OIG said its observations confirmed concerns identified in detainee grievances, which indicated unsafe and unhealthy conditions to varying degrees at all of the facilities visited in the inspections. It recommends that the Acting Director of ICE ensures that Enforcement and Removal Operations field offices that oversee the detention facilities covered in the inspections address the additional issues outlined in OIG’s new report and ensure facility compliance with ICE’s 2011 Performance-Based National Detention Standards.

ICE concurs with the recommendation and said Enforcement and Removal Operations has reviewed each of the issues outlined in the report, and field offices have taken corrective action at each facility when warranted.

ICE has identified ongoing actions to address the OIG deficiencies identified. Specifically, according to ICE, improvements have been made to the Essex County Correctional Facility, including: replacing the Food Service Manager, training staff on proper food handling, removing and replacing menu items with input from detainees, and conducting random food quality testing. Essex also reported improvements in its segregation practices, including documenting why detainee strip searches were conducted and revising recreation schedules to add additional recreation time. ICE has reported improvements to facility conditions, including an extensive and systematic cleaning and renovation of the ICE detainee housing units and improving its provision of toiletries for detainees.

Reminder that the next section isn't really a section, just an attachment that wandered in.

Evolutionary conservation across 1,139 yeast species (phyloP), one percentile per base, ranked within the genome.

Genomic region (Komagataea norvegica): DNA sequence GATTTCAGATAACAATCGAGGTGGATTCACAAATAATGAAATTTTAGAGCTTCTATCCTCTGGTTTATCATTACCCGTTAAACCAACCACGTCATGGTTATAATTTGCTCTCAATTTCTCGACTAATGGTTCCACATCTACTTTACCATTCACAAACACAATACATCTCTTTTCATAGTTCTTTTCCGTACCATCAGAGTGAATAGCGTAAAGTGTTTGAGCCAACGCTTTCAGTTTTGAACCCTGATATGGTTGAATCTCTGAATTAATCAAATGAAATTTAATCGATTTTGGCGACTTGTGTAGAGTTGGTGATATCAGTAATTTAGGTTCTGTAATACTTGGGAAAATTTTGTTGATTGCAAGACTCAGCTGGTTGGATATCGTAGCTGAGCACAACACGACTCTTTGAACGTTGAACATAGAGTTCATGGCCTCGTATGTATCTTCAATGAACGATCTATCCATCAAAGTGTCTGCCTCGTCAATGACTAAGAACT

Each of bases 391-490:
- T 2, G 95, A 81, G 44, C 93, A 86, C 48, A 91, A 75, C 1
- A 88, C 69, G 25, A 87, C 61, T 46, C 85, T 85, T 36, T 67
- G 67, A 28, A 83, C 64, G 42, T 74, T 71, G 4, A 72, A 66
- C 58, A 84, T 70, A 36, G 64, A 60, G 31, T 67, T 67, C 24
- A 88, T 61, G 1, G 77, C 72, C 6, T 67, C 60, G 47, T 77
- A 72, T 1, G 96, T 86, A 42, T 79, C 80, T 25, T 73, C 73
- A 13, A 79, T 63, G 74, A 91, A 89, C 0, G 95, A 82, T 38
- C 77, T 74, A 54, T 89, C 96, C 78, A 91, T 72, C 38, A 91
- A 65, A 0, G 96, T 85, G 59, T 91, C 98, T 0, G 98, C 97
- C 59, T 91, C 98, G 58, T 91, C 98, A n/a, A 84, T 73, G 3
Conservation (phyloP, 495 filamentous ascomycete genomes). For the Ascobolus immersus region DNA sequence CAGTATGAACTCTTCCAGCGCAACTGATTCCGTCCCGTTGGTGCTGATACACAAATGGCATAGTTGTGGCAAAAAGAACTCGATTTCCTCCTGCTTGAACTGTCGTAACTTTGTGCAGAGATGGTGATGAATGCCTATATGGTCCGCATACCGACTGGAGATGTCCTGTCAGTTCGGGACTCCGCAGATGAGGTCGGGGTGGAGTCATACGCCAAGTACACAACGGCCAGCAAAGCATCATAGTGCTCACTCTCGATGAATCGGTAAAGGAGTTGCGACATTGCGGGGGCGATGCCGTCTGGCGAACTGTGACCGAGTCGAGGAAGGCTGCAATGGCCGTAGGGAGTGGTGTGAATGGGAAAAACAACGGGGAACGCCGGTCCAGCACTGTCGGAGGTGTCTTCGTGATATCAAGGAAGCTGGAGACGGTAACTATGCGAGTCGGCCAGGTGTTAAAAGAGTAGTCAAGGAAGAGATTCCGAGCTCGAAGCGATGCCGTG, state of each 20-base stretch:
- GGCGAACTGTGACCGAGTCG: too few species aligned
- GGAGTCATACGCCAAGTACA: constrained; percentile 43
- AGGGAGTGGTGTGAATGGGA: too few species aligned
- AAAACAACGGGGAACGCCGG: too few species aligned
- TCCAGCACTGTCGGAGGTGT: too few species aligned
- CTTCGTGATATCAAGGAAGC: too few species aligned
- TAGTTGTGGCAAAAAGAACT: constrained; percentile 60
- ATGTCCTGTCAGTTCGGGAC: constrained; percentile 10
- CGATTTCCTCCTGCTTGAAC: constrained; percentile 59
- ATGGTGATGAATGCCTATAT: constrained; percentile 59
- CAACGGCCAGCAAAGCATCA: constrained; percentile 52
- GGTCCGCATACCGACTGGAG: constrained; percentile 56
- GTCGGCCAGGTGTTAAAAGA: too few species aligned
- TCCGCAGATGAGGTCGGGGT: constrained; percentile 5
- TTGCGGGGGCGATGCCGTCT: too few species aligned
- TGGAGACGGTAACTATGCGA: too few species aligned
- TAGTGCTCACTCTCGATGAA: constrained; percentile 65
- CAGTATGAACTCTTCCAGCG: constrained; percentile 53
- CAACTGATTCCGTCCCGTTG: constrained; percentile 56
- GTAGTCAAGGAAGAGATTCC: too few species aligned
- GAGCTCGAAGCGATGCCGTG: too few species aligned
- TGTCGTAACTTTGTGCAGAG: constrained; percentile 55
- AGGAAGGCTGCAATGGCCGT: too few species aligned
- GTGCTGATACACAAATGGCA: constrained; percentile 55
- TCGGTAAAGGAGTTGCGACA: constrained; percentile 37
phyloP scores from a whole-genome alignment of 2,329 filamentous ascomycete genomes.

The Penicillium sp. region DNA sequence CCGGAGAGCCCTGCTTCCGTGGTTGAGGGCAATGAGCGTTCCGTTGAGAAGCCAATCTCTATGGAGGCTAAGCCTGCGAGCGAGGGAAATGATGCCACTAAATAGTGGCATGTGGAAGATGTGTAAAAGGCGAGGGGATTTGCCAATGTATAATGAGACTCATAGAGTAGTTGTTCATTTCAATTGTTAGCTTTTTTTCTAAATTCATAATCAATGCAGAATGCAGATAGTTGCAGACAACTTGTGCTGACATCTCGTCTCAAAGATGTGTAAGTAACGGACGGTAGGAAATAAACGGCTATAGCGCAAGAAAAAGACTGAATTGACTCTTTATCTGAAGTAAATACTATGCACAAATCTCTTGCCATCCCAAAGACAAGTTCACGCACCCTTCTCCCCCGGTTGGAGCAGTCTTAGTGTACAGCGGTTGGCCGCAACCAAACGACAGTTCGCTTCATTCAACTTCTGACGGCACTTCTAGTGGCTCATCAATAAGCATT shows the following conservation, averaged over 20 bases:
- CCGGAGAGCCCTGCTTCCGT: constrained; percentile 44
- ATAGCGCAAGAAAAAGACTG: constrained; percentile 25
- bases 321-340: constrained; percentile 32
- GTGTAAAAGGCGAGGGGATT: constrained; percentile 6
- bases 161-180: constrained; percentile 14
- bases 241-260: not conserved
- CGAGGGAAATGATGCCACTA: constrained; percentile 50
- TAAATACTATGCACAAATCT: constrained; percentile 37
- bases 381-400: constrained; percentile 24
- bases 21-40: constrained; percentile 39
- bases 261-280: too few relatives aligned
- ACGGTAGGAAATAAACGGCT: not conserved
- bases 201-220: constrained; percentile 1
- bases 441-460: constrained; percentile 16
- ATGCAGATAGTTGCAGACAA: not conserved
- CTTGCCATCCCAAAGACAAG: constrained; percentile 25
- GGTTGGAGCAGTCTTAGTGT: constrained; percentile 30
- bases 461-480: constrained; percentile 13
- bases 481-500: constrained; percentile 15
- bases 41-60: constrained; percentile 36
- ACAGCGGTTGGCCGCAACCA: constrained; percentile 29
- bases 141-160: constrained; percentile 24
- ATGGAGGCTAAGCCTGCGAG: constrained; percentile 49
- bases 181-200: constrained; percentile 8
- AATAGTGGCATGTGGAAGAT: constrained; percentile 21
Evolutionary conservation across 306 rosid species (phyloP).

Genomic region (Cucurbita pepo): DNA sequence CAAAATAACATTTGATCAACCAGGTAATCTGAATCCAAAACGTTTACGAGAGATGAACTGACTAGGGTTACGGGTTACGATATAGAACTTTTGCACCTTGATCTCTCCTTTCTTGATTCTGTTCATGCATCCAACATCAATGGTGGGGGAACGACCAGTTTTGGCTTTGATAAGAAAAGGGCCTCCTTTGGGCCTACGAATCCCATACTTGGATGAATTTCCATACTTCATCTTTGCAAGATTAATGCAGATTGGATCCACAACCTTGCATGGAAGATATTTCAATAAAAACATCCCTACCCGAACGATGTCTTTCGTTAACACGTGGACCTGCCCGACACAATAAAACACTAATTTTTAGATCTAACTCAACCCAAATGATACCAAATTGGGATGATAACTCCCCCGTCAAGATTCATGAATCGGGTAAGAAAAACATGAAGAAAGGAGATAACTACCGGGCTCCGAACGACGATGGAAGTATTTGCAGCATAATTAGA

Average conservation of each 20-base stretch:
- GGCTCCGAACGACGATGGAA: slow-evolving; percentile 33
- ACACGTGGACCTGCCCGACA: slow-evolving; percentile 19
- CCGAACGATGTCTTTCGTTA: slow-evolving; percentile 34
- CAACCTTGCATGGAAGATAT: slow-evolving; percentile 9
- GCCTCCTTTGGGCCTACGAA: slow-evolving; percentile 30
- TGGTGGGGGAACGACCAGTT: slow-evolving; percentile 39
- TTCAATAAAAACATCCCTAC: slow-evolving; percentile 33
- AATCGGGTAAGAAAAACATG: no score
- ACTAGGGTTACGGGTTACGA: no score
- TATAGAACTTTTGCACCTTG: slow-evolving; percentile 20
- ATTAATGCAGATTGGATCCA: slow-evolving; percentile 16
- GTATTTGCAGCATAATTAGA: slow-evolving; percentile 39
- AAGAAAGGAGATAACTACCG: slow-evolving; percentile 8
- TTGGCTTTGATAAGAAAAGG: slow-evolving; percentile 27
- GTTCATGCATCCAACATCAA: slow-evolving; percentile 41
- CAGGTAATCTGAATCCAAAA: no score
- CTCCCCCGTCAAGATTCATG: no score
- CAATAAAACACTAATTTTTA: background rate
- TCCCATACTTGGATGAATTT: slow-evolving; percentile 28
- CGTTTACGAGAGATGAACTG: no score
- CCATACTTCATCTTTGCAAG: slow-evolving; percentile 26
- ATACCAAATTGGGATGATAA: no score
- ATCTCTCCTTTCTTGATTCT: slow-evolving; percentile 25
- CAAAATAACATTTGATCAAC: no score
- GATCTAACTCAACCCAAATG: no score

At the LaSalle ICE Processing Center, ICE reported taking corrective action to address food labeling.

At the Adelanto ICE Processing Center, ICE reported improvements to food service and facility conditions, including: implementing staff instructions on proper food handling and storage, with daily management checks to ensure compliance; increasing recreation time for detainees; cleaning showers daily, with weekly inspections; monitoring shower maintenance and sanitation by facility staff; and cleaning, power washing, and painting showers with a special acrylic marine paint.

At the Aurora ICE Processing Center, ICE reported the Food Service Manager had the packaged food properly relabeled and dated, and provided remedial counseling to staff on proper food storage.

ICE will provide documentation to OIG as each facility is reviewed to ensure corrective actions have been completed, with an estimated completion date of September 30, 2019.

Read the full report at OIG

Kylie Bielby has more than 20 years' experience in reporting and editing a wide range of security topics, covering geopolitical and policy analysis to international and country-specific trends and events. Before joining GTSC's Homeland Security Today staff, she was an editor and contributor for Jane's, and a columnist and managing editor for security and counter-terror publications.